Climate change is projected to have profound impacts on Zimbabwe, including heightened water stress, increased incidence of drought, declines in crop and livestock productivity, change in wildlife ranges, an increase in wildfire incidents and the possible expansion of malaria zones.
With support from UNDP and funding from the Global Environment Facility’s Special Climate Change Fund (SCCF), the Government of Zimbabwe is working with communities to address climate change and build resilience to these impacts. The project, Building Climate Resilient Rural Communities in Zimbabwe, is working to reduce the vulnerability of rural communities by developing plans and guidance documents for local governments for mainstreaming and planning for climate change adaptation.
Mainstreaming climate change means incorporating climate risks into all development decisions and development planning. When climate risk is explicitly considered and incorporated into policies, plans and practice, development efforts are more resilient to climate uncertainty, and more likely to reach their objectives.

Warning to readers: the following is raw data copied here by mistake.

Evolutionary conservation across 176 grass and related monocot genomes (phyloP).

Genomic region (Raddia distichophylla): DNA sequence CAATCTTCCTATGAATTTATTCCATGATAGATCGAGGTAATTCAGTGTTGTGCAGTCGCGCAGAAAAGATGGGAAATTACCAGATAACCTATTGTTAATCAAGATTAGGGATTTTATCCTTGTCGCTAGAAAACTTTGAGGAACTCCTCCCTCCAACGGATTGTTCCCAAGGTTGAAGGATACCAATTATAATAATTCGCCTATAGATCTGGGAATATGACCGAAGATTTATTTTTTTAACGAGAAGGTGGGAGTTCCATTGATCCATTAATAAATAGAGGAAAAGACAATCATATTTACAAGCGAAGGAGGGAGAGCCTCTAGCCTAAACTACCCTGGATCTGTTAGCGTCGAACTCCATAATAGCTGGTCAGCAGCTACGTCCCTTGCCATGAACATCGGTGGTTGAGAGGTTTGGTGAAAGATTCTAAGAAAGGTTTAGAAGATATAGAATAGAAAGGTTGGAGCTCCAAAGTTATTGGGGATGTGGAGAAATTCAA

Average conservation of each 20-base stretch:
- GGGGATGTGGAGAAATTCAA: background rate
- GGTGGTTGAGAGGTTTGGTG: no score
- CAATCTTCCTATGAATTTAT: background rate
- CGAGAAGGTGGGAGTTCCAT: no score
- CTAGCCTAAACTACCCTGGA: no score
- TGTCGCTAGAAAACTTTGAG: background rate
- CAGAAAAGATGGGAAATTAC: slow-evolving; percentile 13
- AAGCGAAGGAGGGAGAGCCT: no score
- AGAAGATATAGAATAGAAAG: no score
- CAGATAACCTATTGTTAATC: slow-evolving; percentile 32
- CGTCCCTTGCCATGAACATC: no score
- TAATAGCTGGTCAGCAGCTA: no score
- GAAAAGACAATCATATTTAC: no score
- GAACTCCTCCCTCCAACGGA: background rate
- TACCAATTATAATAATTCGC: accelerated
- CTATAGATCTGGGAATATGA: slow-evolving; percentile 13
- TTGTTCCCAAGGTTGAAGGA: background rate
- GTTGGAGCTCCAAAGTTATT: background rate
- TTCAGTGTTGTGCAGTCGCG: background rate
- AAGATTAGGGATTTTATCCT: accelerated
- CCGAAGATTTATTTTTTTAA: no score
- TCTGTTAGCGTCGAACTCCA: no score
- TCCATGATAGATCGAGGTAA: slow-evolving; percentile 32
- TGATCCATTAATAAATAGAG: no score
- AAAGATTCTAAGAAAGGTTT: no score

Climate change scenarios show the country warming by up to 3.5⁰C and rainfall declining by up to 30% in the southern semi-arid regions of the country, in Agroecological Regions IV and V. In its Fourth Assessment Report, the IPCC has concluded that there is a 90 per cent probability that the extent of drought-affected areas in southern Africa will increase. Zimbabwe’s Second National Communication (MENRM, 2012) to the United Nations Framework Convention on Climate Change (UNFCCC) confirms that Zimbabwe’s temperature has warmed by about 0.6⁰C between 1900 and 2010 and rainfall patterns have undergone significant modifications.